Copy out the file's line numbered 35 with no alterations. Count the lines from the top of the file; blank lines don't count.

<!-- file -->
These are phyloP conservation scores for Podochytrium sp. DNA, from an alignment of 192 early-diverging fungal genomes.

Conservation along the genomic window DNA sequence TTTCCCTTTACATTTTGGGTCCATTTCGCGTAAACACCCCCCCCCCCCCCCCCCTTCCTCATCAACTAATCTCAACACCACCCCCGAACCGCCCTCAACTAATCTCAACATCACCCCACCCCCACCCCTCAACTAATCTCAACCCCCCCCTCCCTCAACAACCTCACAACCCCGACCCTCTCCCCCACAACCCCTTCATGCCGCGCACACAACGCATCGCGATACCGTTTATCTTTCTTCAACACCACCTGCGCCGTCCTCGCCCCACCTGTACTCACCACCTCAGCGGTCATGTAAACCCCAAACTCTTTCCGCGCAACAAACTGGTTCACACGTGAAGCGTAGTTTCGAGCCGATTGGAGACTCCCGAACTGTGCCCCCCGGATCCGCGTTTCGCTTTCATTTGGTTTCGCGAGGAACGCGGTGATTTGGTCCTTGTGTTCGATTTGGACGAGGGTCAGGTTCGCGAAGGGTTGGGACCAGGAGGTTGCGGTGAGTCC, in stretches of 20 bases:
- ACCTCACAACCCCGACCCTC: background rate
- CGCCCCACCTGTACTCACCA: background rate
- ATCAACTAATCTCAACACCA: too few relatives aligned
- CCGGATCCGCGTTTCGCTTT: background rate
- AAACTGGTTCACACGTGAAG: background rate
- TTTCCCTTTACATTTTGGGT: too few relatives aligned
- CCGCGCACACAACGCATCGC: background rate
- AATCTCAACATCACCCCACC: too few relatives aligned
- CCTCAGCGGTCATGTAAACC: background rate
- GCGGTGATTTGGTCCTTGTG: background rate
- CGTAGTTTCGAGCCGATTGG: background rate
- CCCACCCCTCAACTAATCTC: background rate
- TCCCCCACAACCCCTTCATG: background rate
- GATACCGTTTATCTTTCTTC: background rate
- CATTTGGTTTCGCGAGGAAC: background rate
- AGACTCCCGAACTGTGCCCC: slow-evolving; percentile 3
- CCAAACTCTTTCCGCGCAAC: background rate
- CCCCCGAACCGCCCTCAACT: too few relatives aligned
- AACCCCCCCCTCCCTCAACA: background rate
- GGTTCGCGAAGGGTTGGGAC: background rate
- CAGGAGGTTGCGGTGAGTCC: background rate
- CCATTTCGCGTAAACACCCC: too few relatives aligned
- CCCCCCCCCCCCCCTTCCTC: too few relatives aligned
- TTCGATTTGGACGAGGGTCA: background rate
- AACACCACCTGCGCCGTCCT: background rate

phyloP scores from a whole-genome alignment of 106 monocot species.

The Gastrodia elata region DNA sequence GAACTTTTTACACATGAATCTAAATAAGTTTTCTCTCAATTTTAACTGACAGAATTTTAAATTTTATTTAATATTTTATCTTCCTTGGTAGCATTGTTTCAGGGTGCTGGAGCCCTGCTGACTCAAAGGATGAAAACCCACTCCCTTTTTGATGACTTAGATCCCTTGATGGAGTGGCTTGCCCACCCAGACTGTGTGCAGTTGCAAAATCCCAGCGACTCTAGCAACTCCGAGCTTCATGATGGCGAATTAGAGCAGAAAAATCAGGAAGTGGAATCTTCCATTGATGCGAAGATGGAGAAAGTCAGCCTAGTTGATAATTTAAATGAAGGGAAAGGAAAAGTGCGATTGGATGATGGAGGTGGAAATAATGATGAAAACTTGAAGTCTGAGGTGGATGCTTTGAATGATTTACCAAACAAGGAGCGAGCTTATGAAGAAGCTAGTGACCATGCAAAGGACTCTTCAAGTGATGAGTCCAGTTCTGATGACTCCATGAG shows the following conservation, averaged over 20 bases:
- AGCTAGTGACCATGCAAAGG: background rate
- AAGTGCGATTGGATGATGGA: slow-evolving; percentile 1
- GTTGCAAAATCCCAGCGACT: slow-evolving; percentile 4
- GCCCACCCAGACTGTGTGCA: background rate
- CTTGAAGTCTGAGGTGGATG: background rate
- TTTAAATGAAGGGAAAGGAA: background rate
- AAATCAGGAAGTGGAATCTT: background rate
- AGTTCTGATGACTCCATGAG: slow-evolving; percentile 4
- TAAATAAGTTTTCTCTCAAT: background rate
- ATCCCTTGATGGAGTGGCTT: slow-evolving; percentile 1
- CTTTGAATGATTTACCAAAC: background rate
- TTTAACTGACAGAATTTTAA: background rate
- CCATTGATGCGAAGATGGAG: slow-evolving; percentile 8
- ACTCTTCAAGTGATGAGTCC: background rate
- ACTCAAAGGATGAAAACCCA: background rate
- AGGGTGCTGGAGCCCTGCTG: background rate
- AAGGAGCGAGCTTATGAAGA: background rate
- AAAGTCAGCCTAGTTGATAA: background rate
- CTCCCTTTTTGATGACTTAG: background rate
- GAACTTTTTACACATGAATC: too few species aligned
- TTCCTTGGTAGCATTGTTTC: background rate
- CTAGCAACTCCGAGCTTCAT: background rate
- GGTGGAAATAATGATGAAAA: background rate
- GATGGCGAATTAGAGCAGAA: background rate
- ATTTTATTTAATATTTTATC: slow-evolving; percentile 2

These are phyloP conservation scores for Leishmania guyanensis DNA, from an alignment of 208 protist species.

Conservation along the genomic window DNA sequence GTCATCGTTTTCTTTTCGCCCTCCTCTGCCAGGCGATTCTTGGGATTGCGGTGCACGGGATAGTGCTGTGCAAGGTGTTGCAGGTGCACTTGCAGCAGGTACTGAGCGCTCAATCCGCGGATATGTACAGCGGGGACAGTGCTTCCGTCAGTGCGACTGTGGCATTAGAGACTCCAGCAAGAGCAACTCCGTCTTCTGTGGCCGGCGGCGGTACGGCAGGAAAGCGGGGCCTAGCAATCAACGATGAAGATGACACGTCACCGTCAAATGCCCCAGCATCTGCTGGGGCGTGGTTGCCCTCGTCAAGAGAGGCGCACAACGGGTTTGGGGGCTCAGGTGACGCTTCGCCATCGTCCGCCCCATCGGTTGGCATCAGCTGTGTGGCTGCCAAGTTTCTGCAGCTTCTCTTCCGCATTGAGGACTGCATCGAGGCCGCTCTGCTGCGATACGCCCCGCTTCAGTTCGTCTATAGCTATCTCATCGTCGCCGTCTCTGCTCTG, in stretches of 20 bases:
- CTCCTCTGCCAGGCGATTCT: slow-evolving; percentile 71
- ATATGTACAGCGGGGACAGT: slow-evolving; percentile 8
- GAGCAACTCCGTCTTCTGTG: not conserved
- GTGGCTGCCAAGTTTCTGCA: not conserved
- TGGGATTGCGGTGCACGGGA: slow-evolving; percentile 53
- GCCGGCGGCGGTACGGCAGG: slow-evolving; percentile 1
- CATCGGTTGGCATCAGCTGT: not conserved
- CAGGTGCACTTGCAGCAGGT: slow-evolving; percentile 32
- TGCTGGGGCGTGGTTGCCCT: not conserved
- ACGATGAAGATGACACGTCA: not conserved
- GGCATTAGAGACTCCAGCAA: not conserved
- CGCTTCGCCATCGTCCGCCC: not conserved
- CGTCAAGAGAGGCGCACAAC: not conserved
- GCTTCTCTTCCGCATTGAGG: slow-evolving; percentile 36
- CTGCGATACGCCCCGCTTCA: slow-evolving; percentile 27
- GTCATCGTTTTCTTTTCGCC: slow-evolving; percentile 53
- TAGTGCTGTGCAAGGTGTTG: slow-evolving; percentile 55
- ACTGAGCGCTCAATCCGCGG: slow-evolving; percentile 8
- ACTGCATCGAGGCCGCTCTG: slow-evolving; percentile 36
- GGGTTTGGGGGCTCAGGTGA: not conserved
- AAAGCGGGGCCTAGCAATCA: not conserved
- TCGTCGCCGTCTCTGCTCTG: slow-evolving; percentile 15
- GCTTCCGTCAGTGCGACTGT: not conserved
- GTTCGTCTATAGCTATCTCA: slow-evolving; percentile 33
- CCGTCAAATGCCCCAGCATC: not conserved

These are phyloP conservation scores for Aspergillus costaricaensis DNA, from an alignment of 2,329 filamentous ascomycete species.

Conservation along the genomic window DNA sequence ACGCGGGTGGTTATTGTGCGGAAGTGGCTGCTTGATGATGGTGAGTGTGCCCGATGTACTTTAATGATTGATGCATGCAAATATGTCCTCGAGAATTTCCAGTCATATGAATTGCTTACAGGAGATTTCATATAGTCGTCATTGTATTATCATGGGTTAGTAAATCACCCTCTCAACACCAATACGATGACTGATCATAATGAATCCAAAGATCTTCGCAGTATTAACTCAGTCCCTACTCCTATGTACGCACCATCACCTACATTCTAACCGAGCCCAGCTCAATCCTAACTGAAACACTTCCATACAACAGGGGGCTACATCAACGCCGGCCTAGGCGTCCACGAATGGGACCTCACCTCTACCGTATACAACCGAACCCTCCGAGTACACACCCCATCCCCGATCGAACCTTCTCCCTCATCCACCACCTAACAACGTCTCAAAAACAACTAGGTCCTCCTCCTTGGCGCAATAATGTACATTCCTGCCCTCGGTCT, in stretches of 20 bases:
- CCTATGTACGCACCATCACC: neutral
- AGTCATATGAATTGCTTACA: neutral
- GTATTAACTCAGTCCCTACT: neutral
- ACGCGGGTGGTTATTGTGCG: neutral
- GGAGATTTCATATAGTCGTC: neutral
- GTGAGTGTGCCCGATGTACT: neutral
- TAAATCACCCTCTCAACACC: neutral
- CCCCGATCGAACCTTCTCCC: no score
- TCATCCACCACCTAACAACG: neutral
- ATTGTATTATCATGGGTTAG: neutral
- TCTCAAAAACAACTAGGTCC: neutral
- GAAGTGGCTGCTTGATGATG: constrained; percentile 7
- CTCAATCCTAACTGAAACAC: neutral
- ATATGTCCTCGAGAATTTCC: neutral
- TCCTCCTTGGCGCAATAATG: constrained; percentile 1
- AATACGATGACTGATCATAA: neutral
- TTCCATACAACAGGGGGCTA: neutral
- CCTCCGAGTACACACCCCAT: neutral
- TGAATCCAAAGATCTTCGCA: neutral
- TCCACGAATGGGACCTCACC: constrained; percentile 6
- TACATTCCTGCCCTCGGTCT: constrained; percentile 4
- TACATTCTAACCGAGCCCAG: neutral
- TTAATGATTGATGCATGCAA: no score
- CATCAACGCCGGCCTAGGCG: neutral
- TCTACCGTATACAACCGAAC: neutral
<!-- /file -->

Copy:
- TTTAAATGAAGGGAAAGGAA: background rate